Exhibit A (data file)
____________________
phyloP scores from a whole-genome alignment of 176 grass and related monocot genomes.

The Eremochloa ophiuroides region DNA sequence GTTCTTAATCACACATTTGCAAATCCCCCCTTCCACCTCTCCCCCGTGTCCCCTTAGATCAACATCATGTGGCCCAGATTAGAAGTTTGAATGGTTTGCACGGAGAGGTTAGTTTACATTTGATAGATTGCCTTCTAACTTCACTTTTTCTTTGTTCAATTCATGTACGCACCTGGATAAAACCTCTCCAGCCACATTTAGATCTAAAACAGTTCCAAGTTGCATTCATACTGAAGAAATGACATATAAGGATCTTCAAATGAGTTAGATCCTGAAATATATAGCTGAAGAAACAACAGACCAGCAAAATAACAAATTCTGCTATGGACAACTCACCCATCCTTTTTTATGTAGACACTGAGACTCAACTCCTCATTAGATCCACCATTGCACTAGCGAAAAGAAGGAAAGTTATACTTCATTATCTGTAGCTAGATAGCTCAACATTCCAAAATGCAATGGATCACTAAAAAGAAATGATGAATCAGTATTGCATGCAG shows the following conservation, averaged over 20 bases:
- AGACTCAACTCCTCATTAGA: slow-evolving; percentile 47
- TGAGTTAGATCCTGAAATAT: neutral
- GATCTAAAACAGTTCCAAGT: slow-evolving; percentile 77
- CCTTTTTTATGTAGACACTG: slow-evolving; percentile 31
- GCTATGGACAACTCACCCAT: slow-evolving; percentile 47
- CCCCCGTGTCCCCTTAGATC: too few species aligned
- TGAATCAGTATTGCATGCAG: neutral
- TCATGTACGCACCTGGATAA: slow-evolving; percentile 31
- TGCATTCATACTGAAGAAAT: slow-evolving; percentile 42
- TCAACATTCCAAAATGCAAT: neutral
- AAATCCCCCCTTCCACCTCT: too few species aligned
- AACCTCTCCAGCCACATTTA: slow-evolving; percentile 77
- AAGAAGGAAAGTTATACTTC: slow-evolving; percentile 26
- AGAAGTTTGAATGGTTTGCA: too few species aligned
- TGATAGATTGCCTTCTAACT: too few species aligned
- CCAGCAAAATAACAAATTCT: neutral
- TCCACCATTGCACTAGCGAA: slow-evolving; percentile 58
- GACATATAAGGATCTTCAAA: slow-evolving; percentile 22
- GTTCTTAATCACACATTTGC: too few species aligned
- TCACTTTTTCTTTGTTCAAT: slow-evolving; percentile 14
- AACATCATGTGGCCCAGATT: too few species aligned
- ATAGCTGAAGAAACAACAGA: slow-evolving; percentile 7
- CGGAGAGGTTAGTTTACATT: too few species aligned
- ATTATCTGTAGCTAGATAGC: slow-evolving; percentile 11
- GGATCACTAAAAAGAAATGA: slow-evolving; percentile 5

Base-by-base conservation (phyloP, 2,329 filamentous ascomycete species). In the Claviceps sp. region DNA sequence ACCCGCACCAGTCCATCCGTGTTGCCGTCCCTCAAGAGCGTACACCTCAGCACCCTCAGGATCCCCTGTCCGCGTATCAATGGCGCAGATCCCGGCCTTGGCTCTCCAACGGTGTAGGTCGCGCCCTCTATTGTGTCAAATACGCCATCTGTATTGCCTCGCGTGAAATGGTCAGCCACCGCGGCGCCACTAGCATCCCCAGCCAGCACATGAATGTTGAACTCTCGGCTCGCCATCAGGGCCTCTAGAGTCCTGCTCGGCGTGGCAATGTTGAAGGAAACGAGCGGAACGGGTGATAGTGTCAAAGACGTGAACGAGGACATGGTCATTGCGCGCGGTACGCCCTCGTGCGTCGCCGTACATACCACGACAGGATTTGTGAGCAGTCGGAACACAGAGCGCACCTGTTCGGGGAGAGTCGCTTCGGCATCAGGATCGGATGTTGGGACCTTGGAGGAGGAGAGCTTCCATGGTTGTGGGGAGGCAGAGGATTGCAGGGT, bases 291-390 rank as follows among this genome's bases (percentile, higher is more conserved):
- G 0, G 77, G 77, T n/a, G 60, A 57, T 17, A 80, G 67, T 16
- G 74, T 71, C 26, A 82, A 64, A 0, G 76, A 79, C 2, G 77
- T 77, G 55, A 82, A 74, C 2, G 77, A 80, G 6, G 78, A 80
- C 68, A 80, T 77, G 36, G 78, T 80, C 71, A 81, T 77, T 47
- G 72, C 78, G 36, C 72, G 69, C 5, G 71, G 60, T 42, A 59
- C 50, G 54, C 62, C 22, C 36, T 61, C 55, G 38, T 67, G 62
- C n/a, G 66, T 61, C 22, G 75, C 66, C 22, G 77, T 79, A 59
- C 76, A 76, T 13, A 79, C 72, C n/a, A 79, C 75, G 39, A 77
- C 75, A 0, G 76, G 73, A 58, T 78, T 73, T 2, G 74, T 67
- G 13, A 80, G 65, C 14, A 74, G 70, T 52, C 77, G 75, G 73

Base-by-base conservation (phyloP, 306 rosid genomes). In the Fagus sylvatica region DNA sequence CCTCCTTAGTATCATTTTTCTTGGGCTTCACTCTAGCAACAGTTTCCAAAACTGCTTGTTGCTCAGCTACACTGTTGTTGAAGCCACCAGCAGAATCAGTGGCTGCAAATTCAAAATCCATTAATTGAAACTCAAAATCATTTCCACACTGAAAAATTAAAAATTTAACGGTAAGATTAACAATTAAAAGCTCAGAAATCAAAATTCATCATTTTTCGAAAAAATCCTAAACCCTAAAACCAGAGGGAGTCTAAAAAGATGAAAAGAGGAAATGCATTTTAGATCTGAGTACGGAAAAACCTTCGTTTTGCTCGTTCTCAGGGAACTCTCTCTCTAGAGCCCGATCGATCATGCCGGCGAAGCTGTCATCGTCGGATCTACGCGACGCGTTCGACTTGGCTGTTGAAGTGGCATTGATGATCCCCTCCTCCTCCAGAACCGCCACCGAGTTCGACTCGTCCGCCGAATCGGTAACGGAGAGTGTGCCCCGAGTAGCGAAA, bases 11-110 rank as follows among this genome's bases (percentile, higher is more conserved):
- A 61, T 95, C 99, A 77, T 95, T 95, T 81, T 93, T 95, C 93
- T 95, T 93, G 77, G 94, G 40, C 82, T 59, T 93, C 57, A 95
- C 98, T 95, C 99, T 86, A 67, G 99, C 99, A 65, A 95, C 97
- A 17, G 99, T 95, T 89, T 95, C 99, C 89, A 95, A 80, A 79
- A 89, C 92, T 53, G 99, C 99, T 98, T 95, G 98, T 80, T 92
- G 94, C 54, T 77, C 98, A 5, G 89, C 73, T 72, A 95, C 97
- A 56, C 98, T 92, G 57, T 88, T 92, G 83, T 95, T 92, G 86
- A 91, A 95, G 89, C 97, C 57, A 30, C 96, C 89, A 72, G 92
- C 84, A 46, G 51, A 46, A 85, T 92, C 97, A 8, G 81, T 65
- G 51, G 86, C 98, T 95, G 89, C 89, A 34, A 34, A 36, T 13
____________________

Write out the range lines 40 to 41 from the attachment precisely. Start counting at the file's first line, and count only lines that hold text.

- A 61, T 95, C 99, A 77, T 95, T 95, T 81, T 93, T 95, C 93
- T 95, T 93, G 77, G 94, G 40, C 82, T 59, T 93, C 57, A 95